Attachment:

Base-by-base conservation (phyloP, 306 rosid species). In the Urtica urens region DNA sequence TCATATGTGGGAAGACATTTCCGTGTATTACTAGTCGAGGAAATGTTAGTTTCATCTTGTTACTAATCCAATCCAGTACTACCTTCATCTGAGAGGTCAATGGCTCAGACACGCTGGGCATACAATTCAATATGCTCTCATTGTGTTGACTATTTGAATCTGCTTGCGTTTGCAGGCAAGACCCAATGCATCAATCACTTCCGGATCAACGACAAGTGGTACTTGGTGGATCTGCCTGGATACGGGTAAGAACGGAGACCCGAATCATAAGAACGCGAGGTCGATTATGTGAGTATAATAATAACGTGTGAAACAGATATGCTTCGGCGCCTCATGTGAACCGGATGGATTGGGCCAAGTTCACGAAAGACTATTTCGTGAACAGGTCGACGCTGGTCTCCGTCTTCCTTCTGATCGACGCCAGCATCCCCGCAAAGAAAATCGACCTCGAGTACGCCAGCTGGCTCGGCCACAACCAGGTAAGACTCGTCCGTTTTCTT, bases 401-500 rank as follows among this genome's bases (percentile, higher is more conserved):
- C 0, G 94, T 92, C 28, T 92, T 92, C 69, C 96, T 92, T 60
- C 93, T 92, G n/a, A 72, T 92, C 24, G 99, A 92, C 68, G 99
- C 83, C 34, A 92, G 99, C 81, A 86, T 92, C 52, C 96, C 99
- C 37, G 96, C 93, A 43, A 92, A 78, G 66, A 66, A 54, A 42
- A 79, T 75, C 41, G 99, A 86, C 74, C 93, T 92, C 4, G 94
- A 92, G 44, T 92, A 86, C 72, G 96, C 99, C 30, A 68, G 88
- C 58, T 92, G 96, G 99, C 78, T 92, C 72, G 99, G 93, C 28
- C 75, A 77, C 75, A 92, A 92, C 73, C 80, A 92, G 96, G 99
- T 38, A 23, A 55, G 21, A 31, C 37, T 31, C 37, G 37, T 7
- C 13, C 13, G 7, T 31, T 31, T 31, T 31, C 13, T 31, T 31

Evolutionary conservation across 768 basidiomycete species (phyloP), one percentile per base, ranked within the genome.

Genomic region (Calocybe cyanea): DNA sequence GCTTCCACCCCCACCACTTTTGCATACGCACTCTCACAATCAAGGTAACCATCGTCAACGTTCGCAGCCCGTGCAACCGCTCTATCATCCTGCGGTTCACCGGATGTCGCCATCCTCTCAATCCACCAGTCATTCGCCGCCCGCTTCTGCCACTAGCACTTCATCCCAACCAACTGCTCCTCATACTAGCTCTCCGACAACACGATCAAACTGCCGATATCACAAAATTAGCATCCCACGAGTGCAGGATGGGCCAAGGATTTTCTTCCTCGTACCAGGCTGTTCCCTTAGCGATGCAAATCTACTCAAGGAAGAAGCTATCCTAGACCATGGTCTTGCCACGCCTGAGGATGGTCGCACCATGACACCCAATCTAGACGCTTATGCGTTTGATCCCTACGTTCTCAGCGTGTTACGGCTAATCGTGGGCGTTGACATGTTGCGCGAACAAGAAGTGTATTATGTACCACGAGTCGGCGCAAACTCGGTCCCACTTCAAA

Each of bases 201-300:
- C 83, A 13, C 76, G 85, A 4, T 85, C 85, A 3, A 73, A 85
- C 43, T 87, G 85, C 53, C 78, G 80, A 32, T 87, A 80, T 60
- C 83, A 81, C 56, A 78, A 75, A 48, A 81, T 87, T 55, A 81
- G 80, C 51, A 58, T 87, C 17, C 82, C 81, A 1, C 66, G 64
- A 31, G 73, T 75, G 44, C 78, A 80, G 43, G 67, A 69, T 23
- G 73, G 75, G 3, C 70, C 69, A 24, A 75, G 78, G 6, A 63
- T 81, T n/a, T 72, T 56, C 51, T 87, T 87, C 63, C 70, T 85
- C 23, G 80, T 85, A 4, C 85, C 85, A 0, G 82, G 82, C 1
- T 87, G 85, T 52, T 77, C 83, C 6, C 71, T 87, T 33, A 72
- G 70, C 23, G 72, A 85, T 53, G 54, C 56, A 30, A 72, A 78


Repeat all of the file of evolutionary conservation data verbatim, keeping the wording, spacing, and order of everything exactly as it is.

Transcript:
Base-by-base conservation (phyloP, 306 rosid species). In the Urtica urens region DNA sequence TCATATGTGGGAAGACATTTCCGTGTATTACTAGTCGAGGAAATGTTAGTTTCATCTTGTTACTAATCCAATCCAGTACTACCTTCATCTGAGAGGTCAATGGCTCAGACACGCTGGGCATACAATTCAATATGCTCTCATTGTGTTGACTATTTGAATCTGCTTGCGTTTGCAGGCAAGACCCAATGCATCAATCACTTCCGGATCAACGACAAGTGGTACTTGGTGGATCTGCCTGGATACGGGTAAGAACGGAGACCCGAATCATAAGAACGCGAGGTCGATTATGTGAGTATAATAATAACGTGTGAAACAGATATGCTTCGGCGCCTCATGTGAACCGGATGGATTGGGCCAAGTTCACGAAAGACTATTTCGTGAACAGGTCGACGCTGGTCTCCGTCTTCCTTCTGATCGACGCCAGCATCCCCGCAAAGAAAATCGACCTCGAGTACGCCAGCTGGCTCGGCCACAACCAGGTAAGACTCGTCCGTTTTCTT, bases 401-500 rank as follows among this genome's bases (percentile, higher is more conserved):
- C 0, G 94, T 92, C 28, T 92, T 92, C 69, C 96, T 92, T 60
- C 93, T 92, G n/a, A 72, T 92, C 24, G 99, A 92, C 68, G 99
- C 83, C 34, A 92, G 99, C 81, A 86, T 92, C 52, C 96, C 99
- C 37, G 96, C 93, A 43, A 92, A 78, G 66, A 66, A 54, A 42
- A 79, T 75, C 41, G 99, A 86, C 74, C 93, T 92, C 4, G 94
- A 92, G 44, T 92, A 86, C 72, G 96, C 99, C 30, A 68, G 88
- C 58, T 92, G 96, G 99, C 78, T 92, C 72, G 99, G 93, C 28
- C 75, A 77, C 75, A 92, A 92, C 73, C 80, A 92, G 96, G 99
- T 38, A 23, A 55, G 21, A 31, C 37, T 31, C 37, G 37, T 7
- C 13, C 13, G 7, T 31, T 31, T 31, T 31, C 13, T 31, T 31

Evolutionary conservation across 768 basidiomycete species (phyloP), one percentile per base, ranked within the genome.

Genomic region (Calocybe cyanea): DNA sequence GCTTCCACCCCCACCACTTTTGCATACGCACTCTCACAATCAAGGTAACCATCGTCAACGTTCGCAGCCCGTGCAACCGCTCTATCATCCTGCGGTTCACCGGATGTCGCCATCCTCTCAATCCACCAGTCATTCGCCGCCCGCTTCTGCCACTAGCACTTCATCCCAACCAACTGCTCCTCATACTAGCTCTCCGACAACACGATCAAACTGCCGATATCACAAAATTAGCATCCCACGAGTGCAGGATGGGCCAAGGATTTTCTTCCTCGTACCAGGCTGTTCCCTTAGCGATGCAAATCTACTCAAGGAAGAAGCTATCCTAGACCATGGTCTTGCCACGCCTGAGGATGGTCGCACCATGACACCCAATCTAGACGCTTATGCGTTTGATCCCTACGTTCTCAGCGTGTTACGGCTAATCGTGGGCGTTGACATGTTGCGCGAACAAGAAGTGTATTATGTACCACGAGTCGGCGCAAACTCGGTCCCACTTCAAA

Each of bases 201-300:
- C 83, A 13, C 76, G 85, A 4, T 85, C 85, A 3, A 73, A 85
- C 43, T 87, G 85, C 53, C 78, G 80, A 32, T 87, A 80, T 60
- C 83, A 81, C 56, A 78, A 75, A 48, A 81, T 87, T 55, A 81
- G 80, C 51, A 58, T 87, C 17, C 82, C 81, A 1, C 66, G 64
- A 31, G 73, T 75, G 44, C 78, A 80, G 43, G 67, A 69, T 23
- G 73, G 75, G 3, C 70, C 69, A 24, A 75, G 78, G 6, A 63
- T 81, T n/a, T 72, T 56, C 51, T 87, T 87, C 63, C 70, T 85
- C 23, G 80, T 85, A 4, C 85, C 85, A 0, G 82, G 82, C 1
- T 87, G 85, T 52, T 77, C 83, C 6, C 71, T 87, T 33, A 72
- G 70, C 23, G 72, A 85, T 53, G 54, C 56, A 30, A 72, A 78